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Types of Beehives

| 10/28/2015 12:04:00 PM

If you're thinking about getting bees, you'll find there are a lot of choices for hive designs. It's important to choose what will work best for you, and to be familiar with how each style of hive effects the colony within.  For a long time, the only beehive you tended to see would be the traditional Langstroth hive. In recent years, new styles have become popular including the Warre hive, and the top bar hive design.

Langstroth hives were first patented in 1852. The design is a series of simple boxes that can be stacked on top of each other to expand the hive as the colony grows. Within the boxes are pre-made frames with wax foundation off of which the bees will build their comb. The frames can be removed, and the honey extracted in a special centrifuge.

Because Langstroth hives have been the most common method of beekeeping, it is very easy to find parts and designs for this system. The hives are said to produce more honey than other styles, and some beekeepers find them easier to manage bees with. However, Langstroth hive frames dictate the cell size for the bee's comb, which is said to contribute to many health issues effecting bee colonies today. The box design, which is easier for the beekeeper to access, is much more disruptive to the colony when you are working with them. In principle, the Langstroth hive was designed with the beekeeper in mind, and not the natural ways of the bees.

Freshly harvested honey

Warre hives were developed in the early 1900s by French beekeeper Abbe Emile Warre. This style looks somewhat similar to the Langstroth design in that it is an upright and boxy shape. It has a slanted roof, however, and the interior of the hive is much different.

This style of hive was created with the natural habits of a bee colony in mind. The boxes, which can be built up from the bottom as the hive grows, contain bars across the top from which bees can build down their comb. A quilt under the roof provides insulation for the hive, and a window can be included in the lower boxes for the beekeeper to keep tabs on his bees. In addition to being more bee-friendly, the Warre hive was created with the idea of being a hive that does not need a lot of monitoring, which can be harvested from occasionally and otherwise left to its own devices. The downside of the Warre hive is that it is harder to access the interior bars for a close inspection of the hive, a point which is alleviated by the fact that the hives should be self sufficient.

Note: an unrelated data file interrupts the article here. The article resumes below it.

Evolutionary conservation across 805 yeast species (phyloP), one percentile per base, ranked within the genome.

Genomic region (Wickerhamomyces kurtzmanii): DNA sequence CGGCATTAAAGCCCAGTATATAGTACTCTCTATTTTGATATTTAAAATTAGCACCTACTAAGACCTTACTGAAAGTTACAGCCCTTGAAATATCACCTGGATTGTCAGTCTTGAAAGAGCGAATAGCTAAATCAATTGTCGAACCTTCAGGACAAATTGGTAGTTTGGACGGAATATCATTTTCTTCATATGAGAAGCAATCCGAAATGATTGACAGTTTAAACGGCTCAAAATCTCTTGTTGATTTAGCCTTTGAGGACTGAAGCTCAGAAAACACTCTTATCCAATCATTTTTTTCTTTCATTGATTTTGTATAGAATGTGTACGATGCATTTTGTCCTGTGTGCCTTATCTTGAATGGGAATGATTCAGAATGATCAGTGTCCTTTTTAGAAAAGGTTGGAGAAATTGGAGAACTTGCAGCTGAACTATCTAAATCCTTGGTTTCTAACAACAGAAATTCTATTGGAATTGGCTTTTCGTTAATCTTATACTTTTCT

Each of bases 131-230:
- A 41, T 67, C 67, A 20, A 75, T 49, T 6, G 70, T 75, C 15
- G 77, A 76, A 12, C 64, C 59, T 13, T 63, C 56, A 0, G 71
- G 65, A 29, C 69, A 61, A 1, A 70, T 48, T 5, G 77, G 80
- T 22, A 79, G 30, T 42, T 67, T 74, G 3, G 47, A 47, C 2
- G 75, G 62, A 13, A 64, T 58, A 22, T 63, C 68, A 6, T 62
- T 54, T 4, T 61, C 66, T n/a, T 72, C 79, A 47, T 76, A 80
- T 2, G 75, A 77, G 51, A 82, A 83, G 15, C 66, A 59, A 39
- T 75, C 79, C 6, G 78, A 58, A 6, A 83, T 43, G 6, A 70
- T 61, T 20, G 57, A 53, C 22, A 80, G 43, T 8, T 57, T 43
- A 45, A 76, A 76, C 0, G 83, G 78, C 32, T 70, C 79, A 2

10/31/2015 2:43:07 PM

HI! I have to add something to your article. There's a type of beehive still used in Europe you haven't mentioned, Alberti-Žnidaršič (Alberti-Znidarsic, AZ). Some people still use them in Slovenia and Croatia. They have some advantages (and, of course, some disadvantages) over other types. They look like a cabinet and beekepers open them from behind. When you open the door you can see two sections, upper - the honey super, and lower - brood chamber, separated by queen excluder. Each section is closed by smaller "doors"/"windows", the honey super has only a wire mesh on its "doors" and the brood chamber has a wire mesh and so called Vukelić's feeder on it. you can open any of the compartments and check the situation in the beehive without lifting heavy weights in two ways: one is by moving frames like turning the pages of a book, and another is pulling frames out from behind one by one. There are two dimensions of those frames, standard, smaller, and "grom" bigger (better and more practical). They can have 10-14 frames, and now they build also three, and even four story AŽ beehives... Greetings, Darko Babić Zagreb, Croatia,

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